Lancashire great grandfather presented with football medal...74 years late

A Lancashire pensioner has finally been presented with a football cup winner's medal - 74 years after his team lifted the trophy.

By Susan Plunkett
Monday, 1st June 2020, 7:00 am

John Zelly (88) was part of the winning team Abel Street School, in Burnley that won the Keighley Cup final in 1946 in the first match to be played at Turf Moor after the end of the Second World War.

Each player in the winning team was due to collect individual medals but for some reason that didn't happen, possibly due to a metal shortage because of the war.

Three-quarters of a century later that has been put right, thanks to the efforts of the former Mayor of Burnley, Councillor Anne Kelly, and council leader Charlie Briggs who teamed up to make John's dream of a winner's medal come true.

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John Zelly has finally received the football medal he won 74 years ago (s)

And in her last official duty as outgoing mayor, Coun. Kelly presented the medal to John, who has three children, Barbara, Albert and Ken, at his home, watched at a social distance, by his proud family and friends.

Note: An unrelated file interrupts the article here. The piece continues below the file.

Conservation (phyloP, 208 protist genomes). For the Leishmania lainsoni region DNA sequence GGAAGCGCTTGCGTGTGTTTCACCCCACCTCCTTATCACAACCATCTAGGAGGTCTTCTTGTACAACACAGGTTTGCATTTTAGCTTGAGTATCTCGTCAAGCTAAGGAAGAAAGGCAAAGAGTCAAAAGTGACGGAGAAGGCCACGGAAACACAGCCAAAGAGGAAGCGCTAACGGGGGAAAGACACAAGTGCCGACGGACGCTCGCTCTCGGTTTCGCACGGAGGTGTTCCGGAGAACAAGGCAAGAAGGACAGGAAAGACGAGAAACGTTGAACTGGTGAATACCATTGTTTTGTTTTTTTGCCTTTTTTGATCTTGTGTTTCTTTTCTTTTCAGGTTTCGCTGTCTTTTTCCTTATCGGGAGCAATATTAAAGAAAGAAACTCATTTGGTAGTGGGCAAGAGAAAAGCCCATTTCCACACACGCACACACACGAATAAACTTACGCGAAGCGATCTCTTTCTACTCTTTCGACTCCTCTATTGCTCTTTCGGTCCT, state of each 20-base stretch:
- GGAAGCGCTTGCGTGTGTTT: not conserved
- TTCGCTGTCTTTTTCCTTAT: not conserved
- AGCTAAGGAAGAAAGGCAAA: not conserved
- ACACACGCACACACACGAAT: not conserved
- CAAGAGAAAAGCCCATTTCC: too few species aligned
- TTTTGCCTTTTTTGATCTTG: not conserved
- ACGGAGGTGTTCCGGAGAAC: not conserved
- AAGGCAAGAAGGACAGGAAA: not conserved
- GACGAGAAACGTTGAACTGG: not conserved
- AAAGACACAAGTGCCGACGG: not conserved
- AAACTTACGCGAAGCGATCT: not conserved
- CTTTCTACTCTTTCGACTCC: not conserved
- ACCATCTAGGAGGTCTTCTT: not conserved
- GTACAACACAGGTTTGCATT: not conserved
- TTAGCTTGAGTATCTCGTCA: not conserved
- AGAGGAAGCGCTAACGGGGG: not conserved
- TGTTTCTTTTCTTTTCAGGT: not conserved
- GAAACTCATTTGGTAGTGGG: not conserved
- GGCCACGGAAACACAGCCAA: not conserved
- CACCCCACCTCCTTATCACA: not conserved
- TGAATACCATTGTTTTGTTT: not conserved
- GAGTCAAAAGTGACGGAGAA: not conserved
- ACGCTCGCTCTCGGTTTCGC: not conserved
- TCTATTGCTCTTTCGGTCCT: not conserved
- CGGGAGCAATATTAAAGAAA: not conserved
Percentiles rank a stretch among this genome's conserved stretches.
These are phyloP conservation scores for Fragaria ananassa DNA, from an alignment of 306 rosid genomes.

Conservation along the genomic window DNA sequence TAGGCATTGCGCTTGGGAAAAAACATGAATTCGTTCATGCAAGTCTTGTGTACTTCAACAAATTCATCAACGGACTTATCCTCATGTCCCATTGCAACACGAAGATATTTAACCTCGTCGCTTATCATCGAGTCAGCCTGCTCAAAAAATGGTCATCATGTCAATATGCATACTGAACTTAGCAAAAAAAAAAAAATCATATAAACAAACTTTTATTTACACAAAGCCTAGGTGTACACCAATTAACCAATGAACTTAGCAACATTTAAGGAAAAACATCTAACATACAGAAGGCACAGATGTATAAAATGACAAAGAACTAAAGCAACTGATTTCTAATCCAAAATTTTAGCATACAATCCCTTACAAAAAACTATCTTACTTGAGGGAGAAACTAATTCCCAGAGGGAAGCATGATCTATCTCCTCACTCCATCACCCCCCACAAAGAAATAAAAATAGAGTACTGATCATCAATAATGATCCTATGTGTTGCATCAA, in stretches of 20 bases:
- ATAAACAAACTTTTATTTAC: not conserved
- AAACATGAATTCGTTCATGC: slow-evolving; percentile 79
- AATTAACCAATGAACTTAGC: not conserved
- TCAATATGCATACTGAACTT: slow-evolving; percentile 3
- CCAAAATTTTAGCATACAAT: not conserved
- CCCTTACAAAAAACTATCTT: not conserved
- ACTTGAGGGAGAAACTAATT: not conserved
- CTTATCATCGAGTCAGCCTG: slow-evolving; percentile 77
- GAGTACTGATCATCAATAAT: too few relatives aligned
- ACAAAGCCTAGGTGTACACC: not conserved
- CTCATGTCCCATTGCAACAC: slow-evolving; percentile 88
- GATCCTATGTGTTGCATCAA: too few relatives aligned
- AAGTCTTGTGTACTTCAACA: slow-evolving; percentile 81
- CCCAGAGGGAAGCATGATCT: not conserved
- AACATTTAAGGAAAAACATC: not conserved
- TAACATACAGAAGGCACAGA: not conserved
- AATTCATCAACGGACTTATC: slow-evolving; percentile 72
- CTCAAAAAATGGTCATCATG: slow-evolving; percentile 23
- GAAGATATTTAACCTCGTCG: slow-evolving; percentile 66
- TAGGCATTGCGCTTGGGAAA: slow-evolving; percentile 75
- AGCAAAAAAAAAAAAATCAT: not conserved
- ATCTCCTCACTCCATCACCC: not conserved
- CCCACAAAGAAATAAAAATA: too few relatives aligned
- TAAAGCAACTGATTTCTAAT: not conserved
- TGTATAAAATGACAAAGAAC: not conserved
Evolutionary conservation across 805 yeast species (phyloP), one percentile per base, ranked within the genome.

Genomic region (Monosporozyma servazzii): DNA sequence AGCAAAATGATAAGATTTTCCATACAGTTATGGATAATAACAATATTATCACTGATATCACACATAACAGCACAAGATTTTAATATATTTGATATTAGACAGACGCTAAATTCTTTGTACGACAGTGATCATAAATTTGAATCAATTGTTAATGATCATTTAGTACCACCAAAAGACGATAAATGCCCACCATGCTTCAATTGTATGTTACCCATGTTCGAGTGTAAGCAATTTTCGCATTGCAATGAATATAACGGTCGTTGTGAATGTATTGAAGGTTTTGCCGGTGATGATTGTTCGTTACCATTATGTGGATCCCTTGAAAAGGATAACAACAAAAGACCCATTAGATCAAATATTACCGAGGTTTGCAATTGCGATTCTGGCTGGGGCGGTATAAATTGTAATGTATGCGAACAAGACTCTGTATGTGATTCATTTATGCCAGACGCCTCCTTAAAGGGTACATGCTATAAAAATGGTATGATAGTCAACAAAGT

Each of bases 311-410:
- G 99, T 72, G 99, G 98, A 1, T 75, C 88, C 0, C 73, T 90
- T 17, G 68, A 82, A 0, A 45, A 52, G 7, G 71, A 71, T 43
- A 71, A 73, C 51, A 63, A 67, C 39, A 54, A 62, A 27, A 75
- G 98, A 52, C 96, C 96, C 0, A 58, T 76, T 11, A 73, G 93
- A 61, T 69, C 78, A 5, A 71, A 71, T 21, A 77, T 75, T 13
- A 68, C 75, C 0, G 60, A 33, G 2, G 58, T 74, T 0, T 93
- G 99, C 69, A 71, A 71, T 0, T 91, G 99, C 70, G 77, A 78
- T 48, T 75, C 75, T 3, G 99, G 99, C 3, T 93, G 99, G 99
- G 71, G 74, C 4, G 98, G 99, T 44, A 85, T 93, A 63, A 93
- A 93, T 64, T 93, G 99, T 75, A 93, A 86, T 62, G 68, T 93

"It all started when John sent me a letter explaining what had happened," said Coun. Kelly. "I had no idea where to start looking for the medal but I knew Charlie had contacts with the Lancashire football league. He got in touch with them and it was all sorted and I was very pleased to be able to present the medal to John in my last engagement as mayor.

"He was thrilled. He proudly pinned it on himself immediately and it's set to become a family heirloom.

"The winner's medal was 74 years in coming but John richly deserved it and it was a really lovely moment."

John with two of his great grandchildren, twins Phoebe and Albie (nine) (s)

John was only 14 years old when his team took on Towneley High School in the final and beat them 2-1. He played inside left. It was the first time Abel Street had won the final since picking up the cup in its inaugural competition in 1922.

"When we were presented with the cup we were also supposed to receive individual medals but that didn't happen that year," explained John.

"I have often thought of that missing medal and it means so much to me to get it after all these years, for me to be able to hold it and eventually pass it on to my son, Albert who has always asked about the medal since he was a little boy."

John, who has four grandchildren and is a great grandfather of 10, is a widower after losing Rose, his wife of 65 years, two years ago.